In practice, the waters are a bit muddier. Should we really celebrate the advent of a new era of brain doping, in which anyone who aspires to the top of the podium has to wire up their cranium? I’ve written a lot about a technique called transcranial direct-current brain stimulation in recent years (most recently here), and I’ve been secretly relieved that, although it seems to work in the highly controlled environment of the laboratory, there’s been little or no convincing evidence that commercially available devices like the one made by Halo Neuroscience do the same.
For better or worse, that may be changing. Last month, two new studies were published that found significant improvements in athletic performance—one running, one cycling—using Halo’s brain-stimulation headphones. Both studies are small, and both leave some questions unanswered. But as brain stimulation drifts toward mainstream, it’s worth taking a look at the new findings.
Training for the 140.6-mile adventure is daunting, and you may be wondering where you’ll find the time to master three sports while balancing life.
So you signed up for your first full Ironman, and are now feeling quite daunted by the potential volume of training/commitment involved. It’s true that training for an Ironman is not an insignificant undertaking—after all, we all only have so much time in a day; and work, life, and family commitments need to be managed in that same time (not to mention sleep!)
As such, when talking to athletes pondering how to overcome this challenge, I tell them to think of their day as a 24-hour pie chart, in which the segments (training, family, sleep etc.) must be adjusted to fit your individual situation. Here we’ll discuss some simple strategies to help you get the most out of your chart.
Strategy 1: Involve your support crew in the planning process. Even before looking at managing your time, the first key factor in setting yourself up for success is to involve the people around you in the planning process. This is not one of those times when it is better to ask for forgiveness than permission (unlike many of my bike purchases!). To survive and thrive in an Ironman year, the support from your nearest and dearest will be vital. So you should to sit everyone down and talk through what you are planning and what is involved.
Cover what the year might look like in terms of heavy training times (i.e. four weeks out from race date), and how your training will fit in with everyone’s plans. When are holidays, weddings and big family events happening? Are there clashes? How will you manage them? You will also need to agree what a typical training week might need to look like, i.e. does it work to do your long bike on a Sunday when kids need to be dropped to sports? Setting up the correct “skeleton” week, as I call it with my squad, really does help minimize unnecessary friction from the start.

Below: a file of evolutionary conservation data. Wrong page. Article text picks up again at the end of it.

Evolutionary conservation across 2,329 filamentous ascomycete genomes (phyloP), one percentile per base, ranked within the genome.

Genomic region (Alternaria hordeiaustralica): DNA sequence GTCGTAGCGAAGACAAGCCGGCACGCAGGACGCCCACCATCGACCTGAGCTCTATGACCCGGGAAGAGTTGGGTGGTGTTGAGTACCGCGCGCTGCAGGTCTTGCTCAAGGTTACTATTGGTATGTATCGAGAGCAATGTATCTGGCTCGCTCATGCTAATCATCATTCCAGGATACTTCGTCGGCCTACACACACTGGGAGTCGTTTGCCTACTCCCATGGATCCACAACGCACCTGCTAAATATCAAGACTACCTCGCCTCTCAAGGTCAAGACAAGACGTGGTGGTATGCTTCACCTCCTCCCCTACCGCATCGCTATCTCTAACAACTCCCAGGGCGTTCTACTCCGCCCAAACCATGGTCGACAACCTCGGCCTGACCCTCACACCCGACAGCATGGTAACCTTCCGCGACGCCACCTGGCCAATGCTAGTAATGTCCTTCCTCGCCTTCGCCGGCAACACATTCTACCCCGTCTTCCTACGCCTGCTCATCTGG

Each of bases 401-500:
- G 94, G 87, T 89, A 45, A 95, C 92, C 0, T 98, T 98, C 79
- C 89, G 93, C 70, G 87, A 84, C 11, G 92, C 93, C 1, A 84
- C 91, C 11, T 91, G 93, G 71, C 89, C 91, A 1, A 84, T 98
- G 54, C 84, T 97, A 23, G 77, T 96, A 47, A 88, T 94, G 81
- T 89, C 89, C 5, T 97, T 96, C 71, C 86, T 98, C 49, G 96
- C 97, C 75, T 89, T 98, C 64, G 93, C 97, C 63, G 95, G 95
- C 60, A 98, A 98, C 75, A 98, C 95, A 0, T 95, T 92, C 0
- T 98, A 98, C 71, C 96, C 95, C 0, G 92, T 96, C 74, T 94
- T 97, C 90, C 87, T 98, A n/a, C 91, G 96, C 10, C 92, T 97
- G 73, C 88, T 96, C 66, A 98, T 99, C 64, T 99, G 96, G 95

Note well that part of this planning should include an agreed-upon date/movie night, family fun days etc. Remember, you are not the only person in this! The more you make your support crew part of your Ironman journey, rather than victims of it, the easier your time management task will be.
Strategy 2: Get a solid training plan Do your research early in relation to this, as there are multiple training plan resources at your disposal. Free plans online, customizable training plans, and individual coaching are all good options, depending on your situation. There is no right answer for everyone, so it’s up to you to figure out your budget, the level of oversight you want, and your flexibility.
Follow these tips and your training will spring forward, too.
Daylight Savings Time Change 2019 – Daylight Saving Tips for Runners
Don’t let daylight saving time put your fitness to sleep when the clocks roll forward in 2019. When it hits—this year on Sunday, March 10—our clocks will jump ahead an hour, giving you some extra light on those evening runs at the end of the day.
Losing 60 minutes of shuteye may not seem like much when it comes affecting your fitness, but it can take a toll on your running routine for several days if you don’t make some simple adjustments. Fortunately, you can keep the overall grogginess away with some prep heading into daylight saving and some extra motivation to not swat the snooze button before your long run the next morning (or race).
Just follow these five tips to keep your training on track.
1. Go for a run the night before.
A good night’s rest during this weekend is vital for your body’s clock to transition to the new weekday schedule. For starters, go for a run on Saturday because exercise will significantly improve your snooze quality. Michael Breus, Ph.D., a runner and sleep specialist also recommends reducing your alcohol and caffeine consumption this weekend.